the meeting. Here are the first two points:
(1) Almost any talks between the
United States and North Korea, while those talks are ongoing,
significantly reduce the risk of an accidental or unintended slide into
war, which could kill millions. The simple act of talking
changes North Korean and American behaviors and perceptions in ways
that make conflict far less likely. That’s a big deal.
(2) The joint statement signed by Mr. Trump and Mr.
Kim contains polite diplomatic platitudes but is otherwise largely
empty. Among adversaries, this sort of statement is a common,
low-pressure way to keep talks going. It doesn’t resolve any issues,
but it keeps the countries engaged.
Yes, I agree with both points. Here is one more point:
(5) The United States staged the
summit meeting in a way that handed Mr. Kim some symbolic but
meaningful concessions. At the North Koreans’ request, the two
countries and their leaders were presented as equals — elevating Mr. Kim
from global pariah to a superpower’s
peer. Their meeting was given pomp and ceremony at points verging on
that of a royal wedding. Because Mr. Kim’s legitimacy is among his
greatest vulnerabilities at home and abroad, this staging was a big
gift to him.
This is also true, although I think I should add that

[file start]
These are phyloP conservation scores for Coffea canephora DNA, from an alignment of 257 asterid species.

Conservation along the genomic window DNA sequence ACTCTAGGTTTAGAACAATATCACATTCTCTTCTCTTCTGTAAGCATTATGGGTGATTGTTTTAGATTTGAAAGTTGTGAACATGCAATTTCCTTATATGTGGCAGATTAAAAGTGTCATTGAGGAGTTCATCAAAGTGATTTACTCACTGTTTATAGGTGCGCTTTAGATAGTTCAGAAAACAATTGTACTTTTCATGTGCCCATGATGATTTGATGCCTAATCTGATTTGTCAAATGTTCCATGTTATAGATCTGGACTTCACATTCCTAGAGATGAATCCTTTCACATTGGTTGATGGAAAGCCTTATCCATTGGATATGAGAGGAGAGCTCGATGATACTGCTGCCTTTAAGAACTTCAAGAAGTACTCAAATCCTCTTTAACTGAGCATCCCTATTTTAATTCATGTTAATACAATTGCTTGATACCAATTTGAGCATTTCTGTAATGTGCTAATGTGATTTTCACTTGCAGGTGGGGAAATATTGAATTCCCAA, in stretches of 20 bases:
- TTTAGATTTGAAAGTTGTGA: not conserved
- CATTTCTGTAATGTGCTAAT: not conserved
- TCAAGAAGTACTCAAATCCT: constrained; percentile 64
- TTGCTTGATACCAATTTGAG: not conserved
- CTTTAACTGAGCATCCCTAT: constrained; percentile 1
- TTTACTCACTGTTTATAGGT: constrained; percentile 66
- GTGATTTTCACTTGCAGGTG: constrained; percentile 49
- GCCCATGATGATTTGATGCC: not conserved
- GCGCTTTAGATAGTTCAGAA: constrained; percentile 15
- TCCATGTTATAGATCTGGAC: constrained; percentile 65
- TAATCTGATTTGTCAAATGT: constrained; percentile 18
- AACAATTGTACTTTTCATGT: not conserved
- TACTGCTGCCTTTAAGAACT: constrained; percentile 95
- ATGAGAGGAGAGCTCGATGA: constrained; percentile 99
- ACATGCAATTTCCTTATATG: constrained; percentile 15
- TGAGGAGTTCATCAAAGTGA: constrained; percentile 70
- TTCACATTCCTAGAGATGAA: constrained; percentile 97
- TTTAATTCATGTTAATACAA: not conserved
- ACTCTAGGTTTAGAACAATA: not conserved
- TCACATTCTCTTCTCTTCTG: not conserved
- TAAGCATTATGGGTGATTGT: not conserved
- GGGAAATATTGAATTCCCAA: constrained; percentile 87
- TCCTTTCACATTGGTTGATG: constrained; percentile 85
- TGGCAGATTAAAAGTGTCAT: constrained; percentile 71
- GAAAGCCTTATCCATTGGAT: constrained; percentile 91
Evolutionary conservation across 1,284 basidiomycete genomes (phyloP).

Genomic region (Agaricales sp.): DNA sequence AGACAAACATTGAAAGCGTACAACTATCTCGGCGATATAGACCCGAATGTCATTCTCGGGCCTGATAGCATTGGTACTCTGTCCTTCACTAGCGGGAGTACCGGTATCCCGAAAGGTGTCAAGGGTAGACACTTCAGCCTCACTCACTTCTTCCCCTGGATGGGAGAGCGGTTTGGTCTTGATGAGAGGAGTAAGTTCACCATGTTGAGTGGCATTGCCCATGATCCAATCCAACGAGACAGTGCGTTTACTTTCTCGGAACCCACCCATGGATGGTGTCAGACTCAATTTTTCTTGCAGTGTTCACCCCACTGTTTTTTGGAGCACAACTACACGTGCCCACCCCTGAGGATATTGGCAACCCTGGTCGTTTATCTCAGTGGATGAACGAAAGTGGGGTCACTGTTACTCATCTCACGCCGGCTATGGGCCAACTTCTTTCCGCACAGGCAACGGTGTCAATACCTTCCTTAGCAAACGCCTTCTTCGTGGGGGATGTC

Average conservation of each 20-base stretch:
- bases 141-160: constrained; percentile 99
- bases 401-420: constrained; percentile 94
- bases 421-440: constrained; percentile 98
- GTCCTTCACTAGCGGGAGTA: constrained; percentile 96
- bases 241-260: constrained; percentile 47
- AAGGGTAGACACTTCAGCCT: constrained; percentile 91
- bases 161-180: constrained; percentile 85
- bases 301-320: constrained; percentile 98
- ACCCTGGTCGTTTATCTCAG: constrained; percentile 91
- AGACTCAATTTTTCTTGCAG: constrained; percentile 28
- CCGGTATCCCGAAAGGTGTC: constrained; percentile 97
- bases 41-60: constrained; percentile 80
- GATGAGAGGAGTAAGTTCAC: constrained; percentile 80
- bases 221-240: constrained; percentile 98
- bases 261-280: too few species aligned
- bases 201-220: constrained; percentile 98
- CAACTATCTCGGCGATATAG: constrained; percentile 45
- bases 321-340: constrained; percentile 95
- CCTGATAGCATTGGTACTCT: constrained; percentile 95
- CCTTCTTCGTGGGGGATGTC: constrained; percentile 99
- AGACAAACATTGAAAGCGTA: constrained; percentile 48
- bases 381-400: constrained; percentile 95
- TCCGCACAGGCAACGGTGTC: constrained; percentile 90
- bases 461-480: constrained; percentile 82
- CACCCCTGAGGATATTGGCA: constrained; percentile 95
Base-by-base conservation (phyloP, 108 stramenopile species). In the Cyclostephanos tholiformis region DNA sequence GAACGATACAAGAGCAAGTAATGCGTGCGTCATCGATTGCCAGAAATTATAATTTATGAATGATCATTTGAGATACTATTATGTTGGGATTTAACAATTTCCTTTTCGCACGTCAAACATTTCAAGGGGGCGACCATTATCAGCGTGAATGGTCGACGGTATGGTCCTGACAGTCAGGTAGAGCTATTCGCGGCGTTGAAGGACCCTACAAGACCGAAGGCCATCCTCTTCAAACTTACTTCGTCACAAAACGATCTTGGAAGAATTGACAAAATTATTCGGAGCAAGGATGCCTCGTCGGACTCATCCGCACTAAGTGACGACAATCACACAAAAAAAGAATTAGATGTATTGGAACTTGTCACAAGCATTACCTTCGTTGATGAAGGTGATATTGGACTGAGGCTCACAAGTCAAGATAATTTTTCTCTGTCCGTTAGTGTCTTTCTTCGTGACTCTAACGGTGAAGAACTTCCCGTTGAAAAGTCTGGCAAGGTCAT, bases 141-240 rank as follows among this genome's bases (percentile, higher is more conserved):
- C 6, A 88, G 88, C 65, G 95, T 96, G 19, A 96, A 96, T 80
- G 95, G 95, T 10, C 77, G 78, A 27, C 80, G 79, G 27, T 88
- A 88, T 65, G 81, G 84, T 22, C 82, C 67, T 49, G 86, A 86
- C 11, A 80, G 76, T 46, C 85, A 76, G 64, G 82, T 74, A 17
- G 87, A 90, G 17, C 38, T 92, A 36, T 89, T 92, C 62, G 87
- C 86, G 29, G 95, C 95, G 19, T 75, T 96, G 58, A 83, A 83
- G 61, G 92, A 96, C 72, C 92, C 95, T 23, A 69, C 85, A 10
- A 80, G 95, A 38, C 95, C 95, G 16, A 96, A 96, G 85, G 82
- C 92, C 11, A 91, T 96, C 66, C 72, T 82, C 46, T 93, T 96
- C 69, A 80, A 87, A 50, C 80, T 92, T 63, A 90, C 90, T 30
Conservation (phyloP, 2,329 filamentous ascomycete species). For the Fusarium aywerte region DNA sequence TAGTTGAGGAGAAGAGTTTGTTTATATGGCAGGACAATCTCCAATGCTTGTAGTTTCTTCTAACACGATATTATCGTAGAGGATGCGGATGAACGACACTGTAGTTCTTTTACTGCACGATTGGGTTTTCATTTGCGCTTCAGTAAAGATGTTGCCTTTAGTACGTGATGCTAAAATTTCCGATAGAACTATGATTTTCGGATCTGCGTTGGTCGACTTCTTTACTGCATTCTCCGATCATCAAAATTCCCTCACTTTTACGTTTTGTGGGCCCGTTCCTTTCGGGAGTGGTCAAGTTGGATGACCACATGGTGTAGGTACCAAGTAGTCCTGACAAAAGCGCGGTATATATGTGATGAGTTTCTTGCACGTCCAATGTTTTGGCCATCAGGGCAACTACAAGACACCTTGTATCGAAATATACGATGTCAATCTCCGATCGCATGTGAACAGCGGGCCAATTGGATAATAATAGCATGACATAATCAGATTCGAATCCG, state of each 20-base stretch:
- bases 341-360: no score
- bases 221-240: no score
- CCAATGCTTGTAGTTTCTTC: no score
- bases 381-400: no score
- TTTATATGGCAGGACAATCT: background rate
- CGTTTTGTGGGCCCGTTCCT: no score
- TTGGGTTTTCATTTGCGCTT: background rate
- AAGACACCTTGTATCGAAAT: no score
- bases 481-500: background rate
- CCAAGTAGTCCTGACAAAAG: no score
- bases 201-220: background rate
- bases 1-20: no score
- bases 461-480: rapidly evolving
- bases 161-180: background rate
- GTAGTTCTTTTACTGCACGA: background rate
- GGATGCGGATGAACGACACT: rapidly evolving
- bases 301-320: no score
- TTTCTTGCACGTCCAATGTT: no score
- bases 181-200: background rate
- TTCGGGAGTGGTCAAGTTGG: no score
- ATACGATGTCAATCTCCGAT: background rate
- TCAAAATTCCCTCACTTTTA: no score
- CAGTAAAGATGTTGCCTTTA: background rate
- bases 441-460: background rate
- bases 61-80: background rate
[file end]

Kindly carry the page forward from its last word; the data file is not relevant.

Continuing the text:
this result may be undone. There is more in te article, that is
Vows to End “Provocative” War Games on Korean Peninsula After Historic
Summit with Kim Jong-un
This article is by
Amy Goodman and Juan González on Democracy Now! It starts with the
Trump and North Korean leader Kim Jong-un have wrapped up a historic
summit pledging to work toward complete denuclearization of the Korean
Peninsula, with President Trump announcing the end of U.S.-South Korean
war games. The summit marked the first-ever meeting between a sitting
U.S. president and a North Korean leader. For more, we speak with
investigative journalist Tim Shorrock in Singapore.
Yes indeed. And this is a
long and interesting interview with Tim Shorrock. I will quote three
bits of it, and this is the first:
I say, for both sound
considerably more optimistic about each other than I expected. Here is
some more with Tim Shorrock:
GOODMAN: The U.S.-North
Korean summit began with President Trump and Kim publicly shaking
hands. They then met privately for less than an hour, with only them
and their two translators. This was followed by a large meeting with
top aides. At the conclusion of the summit, President Trump and
President Kim spoke briefly to the press while signing a joint
So we’re signing a very important document, a pretty comprehensive
document. And we’ve had a really great term together, a great